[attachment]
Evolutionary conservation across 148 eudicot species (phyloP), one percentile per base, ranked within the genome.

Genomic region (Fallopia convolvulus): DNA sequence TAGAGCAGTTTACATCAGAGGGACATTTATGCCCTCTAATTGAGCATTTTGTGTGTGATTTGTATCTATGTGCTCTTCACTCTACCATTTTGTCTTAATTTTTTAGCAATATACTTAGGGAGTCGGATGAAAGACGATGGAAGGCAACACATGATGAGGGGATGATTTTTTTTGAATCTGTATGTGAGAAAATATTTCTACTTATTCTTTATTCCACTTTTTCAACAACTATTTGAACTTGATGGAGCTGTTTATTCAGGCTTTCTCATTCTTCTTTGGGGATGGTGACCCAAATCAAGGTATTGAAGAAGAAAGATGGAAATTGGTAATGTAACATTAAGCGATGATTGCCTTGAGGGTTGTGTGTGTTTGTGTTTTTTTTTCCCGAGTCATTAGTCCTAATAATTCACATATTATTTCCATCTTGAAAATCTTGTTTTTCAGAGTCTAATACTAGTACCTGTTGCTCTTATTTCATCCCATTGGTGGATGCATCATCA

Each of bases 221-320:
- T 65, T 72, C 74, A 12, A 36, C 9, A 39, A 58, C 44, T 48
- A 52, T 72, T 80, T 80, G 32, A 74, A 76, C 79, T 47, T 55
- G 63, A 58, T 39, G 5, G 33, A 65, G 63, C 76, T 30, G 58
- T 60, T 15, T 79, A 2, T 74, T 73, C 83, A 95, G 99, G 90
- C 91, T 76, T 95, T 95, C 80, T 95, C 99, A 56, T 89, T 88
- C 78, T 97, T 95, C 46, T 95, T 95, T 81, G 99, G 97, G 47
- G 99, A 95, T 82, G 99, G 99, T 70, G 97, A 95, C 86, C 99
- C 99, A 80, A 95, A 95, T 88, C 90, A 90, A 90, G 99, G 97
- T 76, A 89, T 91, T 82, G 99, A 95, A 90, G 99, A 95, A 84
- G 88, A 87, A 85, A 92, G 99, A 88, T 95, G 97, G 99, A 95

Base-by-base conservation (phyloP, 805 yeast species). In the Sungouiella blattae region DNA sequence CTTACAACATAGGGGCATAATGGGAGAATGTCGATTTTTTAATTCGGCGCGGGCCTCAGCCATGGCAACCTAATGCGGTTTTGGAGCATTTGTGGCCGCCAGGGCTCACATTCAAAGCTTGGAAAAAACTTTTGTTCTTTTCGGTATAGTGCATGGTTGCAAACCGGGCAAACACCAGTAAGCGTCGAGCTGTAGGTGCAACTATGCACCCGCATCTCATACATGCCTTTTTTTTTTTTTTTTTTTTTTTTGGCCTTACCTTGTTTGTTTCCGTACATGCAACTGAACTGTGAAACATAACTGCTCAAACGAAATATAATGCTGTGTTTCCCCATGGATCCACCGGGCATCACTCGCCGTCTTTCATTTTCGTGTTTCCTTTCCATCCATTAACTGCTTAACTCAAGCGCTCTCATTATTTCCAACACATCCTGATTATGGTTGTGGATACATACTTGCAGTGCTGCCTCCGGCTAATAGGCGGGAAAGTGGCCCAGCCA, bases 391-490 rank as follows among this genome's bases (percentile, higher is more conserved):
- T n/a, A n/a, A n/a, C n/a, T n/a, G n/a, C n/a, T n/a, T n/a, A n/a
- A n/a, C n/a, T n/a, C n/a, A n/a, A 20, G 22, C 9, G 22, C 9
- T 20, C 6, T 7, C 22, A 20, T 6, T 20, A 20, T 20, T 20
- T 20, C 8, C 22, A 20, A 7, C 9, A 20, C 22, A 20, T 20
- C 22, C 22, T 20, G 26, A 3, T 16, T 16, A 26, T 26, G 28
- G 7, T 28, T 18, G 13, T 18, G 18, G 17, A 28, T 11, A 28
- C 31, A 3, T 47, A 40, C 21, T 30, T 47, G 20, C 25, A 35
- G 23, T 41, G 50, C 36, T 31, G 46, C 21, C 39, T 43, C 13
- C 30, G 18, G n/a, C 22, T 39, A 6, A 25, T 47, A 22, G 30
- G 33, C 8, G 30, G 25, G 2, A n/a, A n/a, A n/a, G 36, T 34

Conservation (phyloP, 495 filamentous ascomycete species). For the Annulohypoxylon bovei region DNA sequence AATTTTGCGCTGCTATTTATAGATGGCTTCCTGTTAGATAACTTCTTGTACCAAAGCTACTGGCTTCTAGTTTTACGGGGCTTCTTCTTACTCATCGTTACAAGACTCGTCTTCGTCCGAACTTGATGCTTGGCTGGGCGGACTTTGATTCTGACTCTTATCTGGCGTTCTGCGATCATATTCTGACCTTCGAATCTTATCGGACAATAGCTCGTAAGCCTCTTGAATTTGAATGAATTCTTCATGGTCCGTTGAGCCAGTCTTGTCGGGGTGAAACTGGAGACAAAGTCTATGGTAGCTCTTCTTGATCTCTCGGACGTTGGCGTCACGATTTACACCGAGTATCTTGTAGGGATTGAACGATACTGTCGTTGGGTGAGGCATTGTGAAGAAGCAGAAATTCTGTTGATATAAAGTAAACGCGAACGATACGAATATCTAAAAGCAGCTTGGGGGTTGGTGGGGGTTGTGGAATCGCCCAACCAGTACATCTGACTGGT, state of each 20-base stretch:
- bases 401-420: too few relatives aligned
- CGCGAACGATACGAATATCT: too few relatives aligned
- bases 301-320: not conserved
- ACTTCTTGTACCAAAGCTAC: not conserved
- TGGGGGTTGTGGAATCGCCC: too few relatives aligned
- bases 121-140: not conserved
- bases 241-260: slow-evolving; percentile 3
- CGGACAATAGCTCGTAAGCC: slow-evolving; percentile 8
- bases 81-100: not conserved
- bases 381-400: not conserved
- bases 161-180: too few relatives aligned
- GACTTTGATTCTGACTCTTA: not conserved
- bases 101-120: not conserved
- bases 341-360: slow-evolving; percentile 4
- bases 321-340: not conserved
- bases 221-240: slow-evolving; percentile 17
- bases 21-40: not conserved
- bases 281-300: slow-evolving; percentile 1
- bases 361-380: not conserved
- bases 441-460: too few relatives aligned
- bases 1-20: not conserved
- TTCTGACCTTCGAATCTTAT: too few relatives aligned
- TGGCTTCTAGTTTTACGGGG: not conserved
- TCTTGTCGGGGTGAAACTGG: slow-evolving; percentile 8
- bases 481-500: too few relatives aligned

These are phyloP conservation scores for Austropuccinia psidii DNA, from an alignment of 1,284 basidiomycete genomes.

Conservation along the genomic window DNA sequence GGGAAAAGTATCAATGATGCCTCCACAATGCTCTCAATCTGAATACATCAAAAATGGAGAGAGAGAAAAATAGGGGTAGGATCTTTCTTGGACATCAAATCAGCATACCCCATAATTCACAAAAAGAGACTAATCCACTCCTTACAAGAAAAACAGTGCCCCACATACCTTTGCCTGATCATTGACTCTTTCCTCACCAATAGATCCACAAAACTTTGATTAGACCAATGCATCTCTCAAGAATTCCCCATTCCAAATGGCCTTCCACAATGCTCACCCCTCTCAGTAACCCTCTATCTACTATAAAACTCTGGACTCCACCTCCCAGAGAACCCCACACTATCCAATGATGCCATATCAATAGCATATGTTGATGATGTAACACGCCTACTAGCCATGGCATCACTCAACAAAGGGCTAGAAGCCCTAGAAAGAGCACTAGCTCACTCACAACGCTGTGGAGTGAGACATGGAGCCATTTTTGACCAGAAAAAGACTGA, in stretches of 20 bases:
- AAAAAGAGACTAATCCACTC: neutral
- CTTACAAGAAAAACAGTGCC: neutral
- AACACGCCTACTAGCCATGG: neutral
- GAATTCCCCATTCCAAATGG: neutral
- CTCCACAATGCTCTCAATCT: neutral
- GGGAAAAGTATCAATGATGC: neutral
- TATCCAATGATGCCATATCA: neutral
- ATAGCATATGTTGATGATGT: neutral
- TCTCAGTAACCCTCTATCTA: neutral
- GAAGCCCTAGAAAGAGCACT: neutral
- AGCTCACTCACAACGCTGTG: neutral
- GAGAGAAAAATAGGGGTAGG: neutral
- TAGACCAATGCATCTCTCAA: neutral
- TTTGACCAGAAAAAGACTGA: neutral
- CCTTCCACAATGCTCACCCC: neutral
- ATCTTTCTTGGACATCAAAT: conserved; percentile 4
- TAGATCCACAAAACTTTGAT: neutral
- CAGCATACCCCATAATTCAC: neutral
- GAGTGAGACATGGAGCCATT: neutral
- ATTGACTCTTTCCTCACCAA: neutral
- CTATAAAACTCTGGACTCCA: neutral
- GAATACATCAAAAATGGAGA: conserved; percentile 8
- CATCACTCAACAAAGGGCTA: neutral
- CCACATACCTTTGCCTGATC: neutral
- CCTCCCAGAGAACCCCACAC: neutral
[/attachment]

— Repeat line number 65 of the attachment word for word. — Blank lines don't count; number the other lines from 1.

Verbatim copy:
- TAGACCAATGCATCTCTCAA: neutral